What is measured?
The measurement identifies whether a specific phase is present in the sample. Confirmation of a structural hypothesis is done by confronting the expected Bragg peaks (in terms of Q positions and intensities) to the X-ray scattering data. It also provides a quick access to the corresponding unit cell parameters.
Typical phases are: lamellar, hexagonal, cubic…
Figure 1. Identification of a hexagonal 2D supperlattice.
Reference: García‐Iglesias, M. , de Waal, B. F., de Feijter, I. , Palmans, A. R. and Meijer, E. W. (2015), Nanopatterned Superlattices in Self‐Assembled C2‐Symmetric Oligodimethylsiloxane‐Based Benzene‐1,3,5‐Tricarboxamides. Chem. Eur. J., 21: 377-385. doi: 10.1002/chem.201404375)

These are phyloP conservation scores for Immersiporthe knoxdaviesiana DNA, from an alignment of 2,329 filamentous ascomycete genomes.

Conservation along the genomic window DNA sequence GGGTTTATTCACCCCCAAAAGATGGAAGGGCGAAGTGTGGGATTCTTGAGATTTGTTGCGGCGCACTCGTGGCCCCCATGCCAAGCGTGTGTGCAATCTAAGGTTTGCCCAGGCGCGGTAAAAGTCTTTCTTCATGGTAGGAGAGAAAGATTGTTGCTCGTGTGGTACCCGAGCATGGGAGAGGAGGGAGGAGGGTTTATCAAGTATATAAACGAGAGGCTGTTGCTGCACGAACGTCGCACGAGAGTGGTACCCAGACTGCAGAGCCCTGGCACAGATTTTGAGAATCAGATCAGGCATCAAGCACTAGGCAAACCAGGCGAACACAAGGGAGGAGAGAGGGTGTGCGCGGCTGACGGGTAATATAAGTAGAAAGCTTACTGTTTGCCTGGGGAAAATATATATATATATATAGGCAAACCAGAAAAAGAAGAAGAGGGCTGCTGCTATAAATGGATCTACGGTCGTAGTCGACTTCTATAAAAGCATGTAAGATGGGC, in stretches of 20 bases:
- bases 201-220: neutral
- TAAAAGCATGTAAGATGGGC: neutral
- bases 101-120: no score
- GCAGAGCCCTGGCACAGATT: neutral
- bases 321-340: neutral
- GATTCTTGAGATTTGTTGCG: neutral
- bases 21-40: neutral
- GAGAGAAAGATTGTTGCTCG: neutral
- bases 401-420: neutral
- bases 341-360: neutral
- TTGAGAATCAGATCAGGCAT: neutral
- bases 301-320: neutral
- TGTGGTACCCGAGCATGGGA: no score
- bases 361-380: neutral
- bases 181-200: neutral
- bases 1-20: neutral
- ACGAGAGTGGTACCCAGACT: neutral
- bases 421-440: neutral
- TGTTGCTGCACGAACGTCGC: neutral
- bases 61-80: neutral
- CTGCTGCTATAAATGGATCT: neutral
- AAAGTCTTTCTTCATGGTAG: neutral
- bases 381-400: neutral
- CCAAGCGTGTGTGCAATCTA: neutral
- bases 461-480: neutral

Typical samples for this measurement are:
Block copolymer systems in all forms
Advantages of SAXS
Why use SAXS for phase identification?
SAXS measurements are suitable for in situ and/or operando conditions
SAXS allows to follow direct phase transformation
It accurately reveals the evolution of phases as a function of external parameters such as temperature, reaction time or shear.
All these measurements are possible directly in your lab.
Smart nanoscale characterization
The Next Generation
(GI-)SAXS/WAXS/USAXS beamline for the laboratory